Reviewby Carlo Santos,
Rin Tsuchimi never thought that being surrounded by so many cute girls would end up like this. A supernatural illness has befallen the young demon Primula, and now she lies comatose in the depths of the underworld. Rin wants to be at Primula's side, but Nerine, princess of the demon race, is afraid to allow him there—for there is a tragedy in Nerine's past that could happen all over again if Rin jumps into the fray. And even if Rin is able to save Primula and work things out with Nerine, there is still the issue of Sia, princess of the gods, whose affection for Rin takes a dark turn when she comes face to face with her other self...
If you were waiting for that mind-blowing moment where Shuffle! turns the corner ... then wait no longer! Following on the heels of "Something Happens To Primula" (not the actual title) in Episode 12, the events of Episodes 13-16 reveal a definite change in tone, far removed from the lightweight schoolyard romance of earlier episodes. The way this doom and gloom plays out, though, you might find yourself wishing that the series hadn't turned the corner. As viewers are about to find out, just because an anime becomes sadder doesn't mean it becomes deeper, and the only difference between happy-go-lucky Shuffle! and serious Shuffle! is that instead of empty-headed frolicking, we get empty-headed wailing and weeping. Maybe Rin and friends should have stayed in comedy-land after all.
The first episode on the disc drops the ball right from the start, with its awkward pacing and poorly timed scene transitions. After the dramatic highs and lows of just one episode ago, it should've been easy to carry that emotional momentum, but instead we get everyone whining "Why couldn't I do anything to help Primula" for 20 minutes. Of course, this probably would have been more convincing if the series had done anything to make us care about Primula as a character; most will probably only remember as "the little one." After another forgettable character finally slaps some sense into this pity party, Rin spends the next episode actually deciding to do something about the situation, only to be interrupted by Nerine's tragic flashback. To be fair, this episode deserves some credit for having actual content—Nerine's personal history and the full truth behind Primula's origins—but when all is said and done, it basically takes two episodes for a guy to decide to visit a sick person. If it were possible to animate anything more drawn-out and boring than that, it would probably be a cartoon explanation of Japanese tax law or something.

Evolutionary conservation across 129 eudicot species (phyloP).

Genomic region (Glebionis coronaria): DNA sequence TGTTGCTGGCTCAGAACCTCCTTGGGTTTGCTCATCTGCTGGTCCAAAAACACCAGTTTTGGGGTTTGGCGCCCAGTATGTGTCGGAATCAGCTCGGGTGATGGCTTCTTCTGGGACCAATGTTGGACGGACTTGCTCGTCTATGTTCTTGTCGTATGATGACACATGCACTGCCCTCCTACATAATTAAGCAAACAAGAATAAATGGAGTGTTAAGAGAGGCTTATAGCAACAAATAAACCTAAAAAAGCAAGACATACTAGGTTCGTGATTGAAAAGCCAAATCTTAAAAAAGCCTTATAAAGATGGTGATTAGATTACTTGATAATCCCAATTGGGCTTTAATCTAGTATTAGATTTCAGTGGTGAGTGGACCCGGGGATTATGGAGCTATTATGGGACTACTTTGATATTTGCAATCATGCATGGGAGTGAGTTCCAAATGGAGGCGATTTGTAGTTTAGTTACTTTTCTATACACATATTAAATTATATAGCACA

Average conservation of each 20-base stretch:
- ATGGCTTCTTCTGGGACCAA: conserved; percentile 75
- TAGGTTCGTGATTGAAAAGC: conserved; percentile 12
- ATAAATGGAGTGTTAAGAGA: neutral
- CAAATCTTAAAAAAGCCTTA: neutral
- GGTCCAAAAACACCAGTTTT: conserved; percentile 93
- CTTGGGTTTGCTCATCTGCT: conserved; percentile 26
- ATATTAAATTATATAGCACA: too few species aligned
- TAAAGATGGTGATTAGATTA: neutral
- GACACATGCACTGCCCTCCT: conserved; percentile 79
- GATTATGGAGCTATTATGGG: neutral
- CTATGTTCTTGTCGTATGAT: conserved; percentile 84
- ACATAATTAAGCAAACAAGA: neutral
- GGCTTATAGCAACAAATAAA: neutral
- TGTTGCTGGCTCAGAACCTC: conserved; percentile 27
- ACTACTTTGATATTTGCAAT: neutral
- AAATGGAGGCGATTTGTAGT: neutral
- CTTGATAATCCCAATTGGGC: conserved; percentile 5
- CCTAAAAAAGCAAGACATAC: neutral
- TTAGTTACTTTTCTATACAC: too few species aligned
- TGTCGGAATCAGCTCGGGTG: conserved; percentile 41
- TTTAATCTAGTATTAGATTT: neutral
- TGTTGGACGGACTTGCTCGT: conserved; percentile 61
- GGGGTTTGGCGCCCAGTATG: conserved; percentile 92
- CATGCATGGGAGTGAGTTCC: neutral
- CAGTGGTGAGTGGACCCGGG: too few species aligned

Only in Episode 15 does this story arc go from "mind-numbing" to "decent"; the shift to serious mode is fully realized as Rin enters the Demon World and fantasy themes come into play. Even in a fantasy setting, the series takes the path of least originality: here's a damsel in distress, now go save her with the power of love, which will involve a lot of lightning effects and pseudo-spiritual mumbo-jumbo. Compared to the utter blandness of the previous episodes, though, this is downright interesting. Nerine's saga reaches full circle in this episode as well, showing good story coherence (if nothing else) and a definite end of an arc. We can only hope that Sia's arc, which begins in the final episode on the disc, offers a more engaging emotional ride; it's hard to say yet, though, when two-thirds of the episode involves generic school-life filler (as if there wasn't enough already).